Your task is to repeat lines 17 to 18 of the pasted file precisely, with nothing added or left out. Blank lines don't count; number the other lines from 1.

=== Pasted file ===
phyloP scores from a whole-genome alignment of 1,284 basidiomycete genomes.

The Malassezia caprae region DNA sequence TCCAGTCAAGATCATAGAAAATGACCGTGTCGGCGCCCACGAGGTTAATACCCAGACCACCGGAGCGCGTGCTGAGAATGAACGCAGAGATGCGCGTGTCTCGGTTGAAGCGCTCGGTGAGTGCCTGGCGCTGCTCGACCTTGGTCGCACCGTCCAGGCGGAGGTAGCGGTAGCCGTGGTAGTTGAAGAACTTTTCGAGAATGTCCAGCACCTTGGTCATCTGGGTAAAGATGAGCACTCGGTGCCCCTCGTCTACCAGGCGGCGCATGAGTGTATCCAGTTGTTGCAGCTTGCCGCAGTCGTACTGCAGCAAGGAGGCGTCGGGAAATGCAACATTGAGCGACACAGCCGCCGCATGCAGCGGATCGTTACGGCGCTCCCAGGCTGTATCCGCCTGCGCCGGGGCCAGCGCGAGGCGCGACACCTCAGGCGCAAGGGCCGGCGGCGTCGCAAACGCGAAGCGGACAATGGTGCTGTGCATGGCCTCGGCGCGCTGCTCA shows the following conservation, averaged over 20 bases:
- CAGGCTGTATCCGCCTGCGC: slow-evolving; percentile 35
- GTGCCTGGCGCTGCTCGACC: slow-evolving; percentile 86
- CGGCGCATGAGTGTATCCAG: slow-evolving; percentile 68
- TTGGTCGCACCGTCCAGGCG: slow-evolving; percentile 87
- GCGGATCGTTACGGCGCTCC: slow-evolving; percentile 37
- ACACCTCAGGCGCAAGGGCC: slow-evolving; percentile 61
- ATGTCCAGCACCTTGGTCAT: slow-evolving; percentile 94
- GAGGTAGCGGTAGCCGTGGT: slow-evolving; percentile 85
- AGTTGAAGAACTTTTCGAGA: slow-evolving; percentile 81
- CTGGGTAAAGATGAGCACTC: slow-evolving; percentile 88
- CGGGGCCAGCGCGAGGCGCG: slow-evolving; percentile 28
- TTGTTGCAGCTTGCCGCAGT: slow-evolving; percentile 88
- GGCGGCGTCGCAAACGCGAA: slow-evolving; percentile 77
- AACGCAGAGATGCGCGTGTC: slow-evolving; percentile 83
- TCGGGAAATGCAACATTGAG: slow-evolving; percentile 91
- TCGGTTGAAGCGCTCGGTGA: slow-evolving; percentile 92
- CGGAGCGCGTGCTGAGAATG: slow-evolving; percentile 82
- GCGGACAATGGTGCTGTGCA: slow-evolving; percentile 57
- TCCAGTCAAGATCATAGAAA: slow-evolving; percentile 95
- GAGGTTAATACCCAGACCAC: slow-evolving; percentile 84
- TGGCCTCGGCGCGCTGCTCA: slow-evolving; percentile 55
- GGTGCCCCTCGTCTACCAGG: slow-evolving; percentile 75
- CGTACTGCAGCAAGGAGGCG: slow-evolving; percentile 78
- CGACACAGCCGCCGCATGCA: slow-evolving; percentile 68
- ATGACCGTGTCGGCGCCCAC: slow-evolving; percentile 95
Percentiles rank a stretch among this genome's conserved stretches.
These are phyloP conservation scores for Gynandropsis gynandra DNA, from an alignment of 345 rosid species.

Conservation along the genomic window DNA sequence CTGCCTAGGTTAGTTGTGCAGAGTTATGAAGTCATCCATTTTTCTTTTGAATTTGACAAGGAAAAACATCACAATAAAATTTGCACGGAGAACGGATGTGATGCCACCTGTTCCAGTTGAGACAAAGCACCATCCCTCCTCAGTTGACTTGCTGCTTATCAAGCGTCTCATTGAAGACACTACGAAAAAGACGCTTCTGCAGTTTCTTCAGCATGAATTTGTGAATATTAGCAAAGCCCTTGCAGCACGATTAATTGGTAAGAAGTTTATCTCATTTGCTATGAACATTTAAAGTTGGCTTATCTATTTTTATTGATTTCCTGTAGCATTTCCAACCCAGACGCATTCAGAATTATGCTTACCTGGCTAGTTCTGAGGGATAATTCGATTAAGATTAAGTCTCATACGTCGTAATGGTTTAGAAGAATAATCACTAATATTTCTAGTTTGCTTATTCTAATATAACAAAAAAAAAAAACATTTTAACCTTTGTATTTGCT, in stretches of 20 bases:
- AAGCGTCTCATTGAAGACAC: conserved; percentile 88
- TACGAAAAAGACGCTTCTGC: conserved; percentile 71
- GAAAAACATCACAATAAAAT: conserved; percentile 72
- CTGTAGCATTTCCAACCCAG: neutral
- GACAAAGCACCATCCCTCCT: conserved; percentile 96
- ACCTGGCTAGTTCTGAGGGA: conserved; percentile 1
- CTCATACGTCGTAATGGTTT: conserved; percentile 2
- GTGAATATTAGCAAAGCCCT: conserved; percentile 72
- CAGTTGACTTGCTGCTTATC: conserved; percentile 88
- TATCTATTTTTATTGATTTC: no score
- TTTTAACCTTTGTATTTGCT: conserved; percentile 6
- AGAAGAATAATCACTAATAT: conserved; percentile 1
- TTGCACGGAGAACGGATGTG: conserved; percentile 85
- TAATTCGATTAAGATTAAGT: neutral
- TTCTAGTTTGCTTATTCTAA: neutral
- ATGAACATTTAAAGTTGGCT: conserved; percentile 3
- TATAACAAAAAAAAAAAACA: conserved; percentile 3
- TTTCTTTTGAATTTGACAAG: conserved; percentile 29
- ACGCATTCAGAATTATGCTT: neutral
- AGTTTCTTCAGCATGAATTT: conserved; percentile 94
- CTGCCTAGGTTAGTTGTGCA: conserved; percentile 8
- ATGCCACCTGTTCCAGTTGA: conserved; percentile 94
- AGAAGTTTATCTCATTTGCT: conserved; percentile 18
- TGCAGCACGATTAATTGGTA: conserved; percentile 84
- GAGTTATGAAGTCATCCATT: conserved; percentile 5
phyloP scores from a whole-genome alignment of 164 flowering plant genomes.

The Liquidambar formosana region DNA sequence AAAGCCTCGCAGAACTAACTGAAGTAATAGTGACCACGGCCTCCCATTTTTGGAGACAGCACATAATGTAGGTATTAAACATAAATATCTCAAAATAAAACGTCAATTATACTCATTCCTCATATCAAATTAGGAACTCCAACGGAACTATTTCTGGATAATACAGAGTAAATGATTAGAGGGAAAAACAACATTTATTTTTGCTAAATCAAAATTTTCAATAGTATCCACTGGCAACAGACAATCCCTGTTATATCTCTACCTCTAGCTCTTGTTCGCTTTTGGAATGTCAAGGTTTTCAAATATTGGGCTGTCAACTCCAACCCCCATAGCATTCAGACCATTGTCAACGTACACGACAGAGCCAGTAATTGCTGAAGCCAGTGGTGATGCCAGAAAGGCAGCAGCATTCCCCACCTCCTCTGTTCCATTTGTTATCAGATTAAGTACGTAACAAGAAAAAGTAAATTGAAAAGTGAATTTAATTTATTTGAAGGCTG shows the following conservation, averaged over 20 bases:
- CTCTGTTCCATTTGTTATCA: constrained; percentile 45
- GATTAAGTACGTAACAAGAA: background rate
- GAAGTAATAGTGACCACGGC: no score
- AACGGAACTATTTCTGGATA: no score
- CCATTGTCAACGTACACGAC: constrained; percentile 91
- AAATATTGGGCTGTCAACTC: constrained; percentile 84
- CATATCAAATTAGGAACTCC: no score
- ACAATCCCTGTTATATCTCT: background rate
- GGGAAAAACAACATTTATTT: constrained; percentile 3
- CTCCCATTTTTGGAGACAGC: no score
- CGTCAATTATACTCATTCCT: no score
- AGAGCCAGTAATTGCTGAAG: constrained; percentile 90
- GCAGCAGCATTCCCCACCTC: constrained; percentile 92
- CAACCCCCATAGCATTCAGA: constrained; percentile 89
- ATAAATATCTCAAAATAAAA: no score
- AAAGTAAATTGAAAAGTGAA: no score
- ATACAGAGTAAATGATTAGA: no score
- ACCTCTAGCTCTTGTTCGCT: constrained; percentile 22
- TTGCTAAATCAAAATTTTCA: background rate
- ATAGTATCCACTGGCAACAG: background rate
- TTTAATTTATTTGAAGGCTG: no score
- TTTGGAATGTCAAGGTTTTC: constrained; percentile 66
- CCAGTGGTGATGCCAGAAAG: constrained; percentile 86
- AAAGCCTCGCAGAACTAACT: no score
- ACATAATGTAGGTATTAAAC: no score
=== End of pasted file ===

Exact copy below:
- TCGGGAAATGCAACATTGAG: slow-evolving; percentile 91
- TCGGTTGAAGCGCTCGGTGA: slow-evolving; percentile 92